The day Mantle played short and Yogi played third

And so it was. On the last game of the 1954 season, September 26, the Yankees’ brilliant center fielder started at short and their fiery little catcher started at third. Irv Noren, a pretty good part-time player in his career, played center. Moose Skowron, long known as a first baseman was in his rookie year and he started the game at second base, one of only two times in his career that he would play there. The immortal Lou Berberet was the starting catcher. It was his only start of the year and only his fifth appearance. The starting pitcher was Tommy Byrne, one of the most unpredictable pitchers of all time. Byrne somehow had a major league record of 85-69 with an ERA of 4.11 despite walking 6.9 batters per nine innings. He walked more batters in his career than he had strikeouts. The next year, in 1955, at the age of 35, Byrne would win 16 games for the Yankees with three shutouts and two saves.

The game, of course, was meaningless. The Yankees lost it to the Athletics, that year’s worst team who had as many losses as the Yankees had wins. Yogi had two chances at third and handled them both without a problem. Of course, there is no way of knowing how many balls whizzed right by him. Mickey Mantle had several chances and did not make an error. He had two putouts and four assists He was even a part of a double play (Byrnes to Mantle to Robinson). Skowron had six chances at second and booted one of them.

Mickey went one for two at the plate with three walks (one of them intentional) and he struck out once. The hit left him with a .300 average for the season. Yogi went 0-5 and grounded into two double plays. He finished at .307. Yogi never played third again. Mickey Mantle actually played shortstop four times in 1954, but only started there once. He logged a total of 14 innings there. He played short once in 1953 and twice in 1955. He never made an error there. But before you think this writer is doing too much to glorify the man, he also played third once in 1952 and had four chances and booted two of them. He also played second once in 1954 and had two chances with no problems.

This game occurred before I was born. But for those that attended, it must have been a sight to see.

About William Tasker

William Tasker grew up in Bergenfield, New Jersey but has lived in New England since 1975 and in the far reaches of northern Maine since 1990. Tasker is the author of nine (non-baseball related) books and, besides writing here for three years, has written for his own site at since 2003.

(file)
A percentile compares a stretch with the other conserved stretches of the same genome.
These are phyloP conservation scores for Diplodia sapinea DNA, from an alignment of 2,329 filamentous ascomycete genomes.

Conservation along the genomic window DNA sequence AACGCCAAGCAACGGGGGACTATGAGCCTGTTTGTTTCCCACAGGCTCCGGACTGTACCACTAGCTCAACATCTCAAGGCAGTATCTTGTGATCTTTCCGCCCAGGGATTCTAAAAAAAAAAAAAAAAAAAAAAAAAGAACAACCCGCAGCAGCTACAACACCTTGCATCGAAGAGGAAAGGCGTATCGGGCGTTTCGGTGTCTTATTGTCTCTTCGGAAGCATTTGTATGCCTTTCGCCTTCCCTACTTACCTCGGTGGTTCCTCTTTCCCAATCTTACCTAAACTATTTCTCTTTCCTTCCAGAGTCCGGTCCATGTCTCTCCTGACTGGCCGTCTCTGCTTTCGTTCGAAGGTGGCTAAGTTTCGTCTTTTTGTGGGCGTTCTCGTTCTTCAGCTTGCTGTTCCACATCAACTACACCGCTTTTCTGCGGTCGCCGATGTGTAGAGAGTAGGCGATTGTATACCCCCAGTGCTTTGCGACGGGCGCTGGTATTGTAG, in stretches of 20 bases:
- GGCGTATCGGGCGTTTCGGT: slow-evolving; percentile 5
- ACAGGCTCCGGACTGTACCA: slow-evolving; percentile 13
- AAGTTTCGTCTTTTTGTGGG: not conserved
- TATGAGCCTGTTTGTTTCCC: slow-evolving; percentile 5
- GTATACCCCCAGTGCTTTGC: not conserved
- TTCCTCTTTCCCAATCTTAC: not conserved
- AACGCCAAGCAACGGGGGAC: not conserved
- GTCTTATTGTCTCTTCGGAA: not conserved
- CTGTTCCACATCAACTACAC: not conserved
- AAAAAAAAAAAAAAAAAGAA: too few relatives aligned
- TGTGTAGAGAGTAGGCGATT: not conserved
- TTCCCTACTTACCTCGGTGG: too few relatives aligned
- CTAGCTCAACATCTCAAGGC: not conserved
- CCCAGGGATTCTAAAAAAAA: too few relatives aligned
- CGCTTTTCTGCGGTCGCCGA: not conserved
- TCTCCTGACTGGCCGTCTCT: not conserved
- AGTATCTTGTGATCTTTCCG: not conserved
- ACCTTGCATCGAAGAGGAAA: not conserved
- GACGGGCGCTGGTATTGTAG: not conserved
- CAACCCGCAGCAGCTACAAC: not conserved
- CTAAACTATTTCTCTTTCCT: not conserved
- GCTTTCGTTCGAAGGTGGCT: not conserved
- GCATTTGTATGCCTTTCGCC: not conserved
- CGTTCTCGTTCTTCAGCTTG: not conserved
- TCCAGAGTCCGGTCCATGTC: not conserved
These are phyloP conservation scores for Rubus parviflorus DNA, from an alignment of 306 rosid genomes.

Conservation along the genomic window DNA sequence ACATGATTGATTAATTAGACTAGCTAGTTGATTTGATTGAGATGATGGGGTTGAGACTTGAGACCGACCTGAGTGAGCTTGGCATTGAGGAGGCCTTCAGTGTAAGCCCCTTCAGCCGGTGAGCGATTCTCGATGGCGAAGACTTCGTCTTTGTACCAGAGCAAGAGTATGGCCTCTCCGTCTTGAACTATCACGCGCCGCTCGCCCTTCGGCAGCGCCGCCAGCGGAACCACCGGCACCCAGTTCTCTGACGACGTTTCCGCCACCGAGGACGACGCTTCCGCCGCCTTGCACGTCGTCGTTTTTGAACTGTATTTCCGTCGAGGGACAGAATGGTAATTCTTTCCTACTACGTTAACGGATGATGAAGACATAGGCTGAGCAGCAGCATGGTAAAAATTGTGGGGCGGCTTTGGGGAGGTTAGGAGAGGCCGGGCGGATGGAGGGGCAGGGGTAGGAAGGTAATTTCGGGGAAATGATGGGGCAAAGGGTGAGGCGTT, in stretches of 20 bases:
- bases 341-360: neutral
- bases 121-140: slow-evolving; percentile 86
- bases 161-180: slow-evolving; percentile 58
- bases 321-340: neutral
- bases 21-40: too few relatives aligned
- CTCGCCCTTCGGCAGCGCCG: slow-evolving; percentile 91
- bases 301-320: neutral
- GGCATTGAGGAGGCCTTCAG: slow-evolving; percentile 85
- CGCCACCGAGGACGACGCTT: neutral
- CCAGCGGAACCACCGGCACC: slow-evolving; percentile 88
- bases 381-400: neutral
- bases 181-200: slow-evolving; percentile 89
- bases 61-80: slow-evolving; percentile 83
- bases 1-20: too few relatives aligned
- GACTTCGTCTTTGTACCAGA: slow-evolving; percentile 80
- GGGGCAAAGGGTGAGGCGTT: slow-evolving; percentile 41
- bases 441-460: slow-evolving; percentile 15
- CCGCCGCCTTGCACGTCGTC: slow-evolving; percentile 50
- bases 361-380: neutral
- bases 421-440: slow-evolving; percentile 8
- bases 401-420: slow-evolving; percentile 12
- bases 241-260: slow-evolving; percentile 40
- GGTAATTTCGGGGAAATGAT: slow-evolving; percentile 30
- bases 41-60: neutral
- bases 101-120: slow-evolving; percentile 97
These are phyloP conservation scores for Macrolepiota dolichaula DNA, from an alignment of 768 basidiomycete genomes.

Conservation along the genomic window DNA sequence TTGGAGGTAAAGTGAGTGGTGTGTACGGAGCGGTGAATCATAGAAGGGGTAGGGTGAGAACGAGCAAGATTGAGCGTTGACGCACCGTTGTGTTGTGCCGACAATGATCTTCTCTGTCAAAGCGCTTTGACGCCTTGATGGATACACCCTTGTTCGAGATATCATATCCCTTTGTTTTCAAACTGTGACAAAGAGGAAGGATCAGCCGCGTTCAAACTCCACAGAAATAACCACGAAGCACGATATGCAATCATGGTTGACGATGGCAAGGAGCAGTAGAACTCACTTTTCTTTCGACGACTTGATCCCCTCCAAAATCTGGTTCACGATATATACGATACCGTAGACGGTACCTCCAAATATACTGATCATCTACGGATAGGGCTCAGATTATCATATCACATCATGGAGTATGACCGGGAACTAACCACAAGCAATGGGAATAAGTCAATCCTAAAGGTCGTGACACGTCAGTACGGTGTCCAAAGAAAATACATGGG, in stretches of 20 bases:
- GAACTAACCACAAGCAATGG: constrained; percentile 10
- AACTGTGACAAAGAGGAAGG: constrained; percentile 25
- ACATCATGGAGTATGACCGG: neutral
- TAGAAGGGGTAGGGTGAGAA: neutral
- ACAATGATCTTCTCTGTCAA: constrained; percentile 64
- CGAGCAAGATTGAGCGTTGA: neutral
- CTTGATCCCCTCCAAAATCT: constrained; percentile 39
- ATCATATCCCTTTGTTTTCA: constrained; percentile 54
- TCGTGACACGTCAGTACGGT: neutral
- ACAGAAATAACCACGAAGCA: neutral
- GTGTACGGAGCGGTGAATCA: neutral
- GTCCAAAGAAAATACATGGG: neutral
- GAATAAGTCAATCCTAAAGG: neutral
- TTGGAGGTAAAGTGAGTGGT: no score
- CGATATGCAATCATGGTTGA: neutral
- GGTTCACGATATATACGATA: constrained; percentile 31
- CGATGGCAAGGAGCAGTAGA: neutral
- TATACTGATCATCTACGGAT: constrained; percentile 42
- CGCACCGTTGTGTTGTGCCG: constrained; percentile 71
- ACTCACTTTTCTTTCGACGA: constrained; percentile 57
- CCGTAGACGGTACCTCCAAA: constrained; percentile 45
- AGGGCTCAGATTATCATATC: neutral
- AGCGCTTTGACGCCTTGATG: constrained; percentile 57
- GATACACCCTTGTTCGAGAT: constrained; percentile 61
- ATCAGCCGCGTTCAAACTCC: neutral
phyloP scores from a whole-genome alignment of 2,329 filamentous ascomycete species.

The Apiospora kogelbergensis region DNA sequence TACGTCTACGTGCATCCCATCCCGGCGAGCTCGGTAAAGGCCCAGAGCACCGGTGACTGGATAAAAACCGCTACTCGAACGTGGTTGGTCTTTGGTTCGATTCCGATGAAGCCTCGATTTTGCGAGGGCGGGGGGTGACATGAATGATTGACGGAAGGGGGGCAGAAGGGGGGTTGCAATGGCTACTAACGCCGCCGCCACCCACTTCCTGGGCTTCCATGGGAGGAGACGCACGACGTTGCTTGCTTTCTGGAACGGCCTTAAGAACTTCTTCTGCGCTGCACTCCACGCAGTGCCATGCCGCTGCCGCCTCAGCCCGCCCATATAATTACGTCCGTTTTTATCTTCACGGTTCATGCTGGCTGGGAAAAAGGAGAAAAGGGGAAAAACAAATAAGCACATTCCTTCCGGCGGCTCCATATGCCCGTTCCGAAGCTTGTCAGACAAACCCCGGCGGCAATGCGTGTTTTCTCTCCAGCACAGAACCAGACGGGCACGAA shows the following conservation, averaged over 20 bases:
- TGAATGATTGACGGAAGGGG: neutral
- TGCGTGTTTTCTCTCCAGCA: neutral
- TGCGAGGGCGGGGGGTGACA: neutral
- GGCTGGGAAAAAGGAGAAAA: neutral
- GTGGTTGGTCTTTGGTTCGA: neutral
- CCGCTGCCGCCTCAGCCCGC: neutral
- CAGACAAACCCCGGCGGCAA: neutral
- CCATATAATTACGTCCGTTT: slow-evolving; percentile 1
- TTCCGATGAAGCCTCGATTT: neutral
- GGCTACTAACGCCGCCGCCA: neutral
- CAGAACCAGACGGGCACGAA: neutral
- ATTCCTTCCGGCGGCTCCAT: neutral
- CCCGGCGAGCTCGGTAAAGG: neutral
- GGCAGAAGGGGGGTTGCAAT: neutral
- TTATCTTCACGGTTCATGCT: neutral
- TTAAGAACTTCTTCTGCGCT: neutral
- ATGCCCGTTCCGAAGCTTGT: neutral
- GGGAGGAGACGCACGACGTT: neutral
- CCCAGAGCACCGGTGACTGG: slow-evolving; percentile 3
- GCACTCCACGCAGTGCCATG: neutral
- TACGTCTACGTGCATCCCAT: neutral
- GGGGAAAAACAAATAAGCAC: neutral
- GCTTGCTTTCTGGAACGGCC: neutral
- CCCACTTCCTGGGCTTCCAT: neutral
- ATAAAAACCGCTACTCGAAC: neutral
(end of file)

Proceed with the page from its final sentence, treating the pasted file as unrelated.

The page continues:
5 thoughts on “The day Mantle played short and Yogi played third

  1. I just finished Jane Leavy's biography of the Mick, The Last Boy, a fantastic book. Mantle actually started out as a shortstop in the minor leagues, but it sounds like his throws to first always entailed the risk of killing someone in the stands. In 1950 he batted .383 for the Joplin Mariners and had 55 (!) errors playing short. This, I guess, explains why, according to Hank Workman (quoted by Leavy), Casey Stengel, taking one look at Mantle playing short and sailing throws over first, came out of the dugout waving a "fungo bat" [what's that?], "and he shoos [Mantle] into the outfield, and turns around and loudly announces to all the coaches and everybody that's assembled that this guy is gonna be a center fielder" (9).

    And here's Leavy on the last game of the '54 season: "[Stengel] fixed the blame [for their second place finish] on Mantle's slowness to heal from his off-season knee surgeries and his knuckleheaded refusal to act like an adult . . . Perhaps that's why he sent Mantle out to play his first and last complete game at shortstop, the position of his callow youth" (122). (Mantle had only hit nine homeruns since the allstar break that year.) Found all that pretty interesting. It's a great book, I thought. Good post, too, WT.

  2. Loved this. Next assignment (if I may be so presumptuous): The story of Don Mattingly playing third base!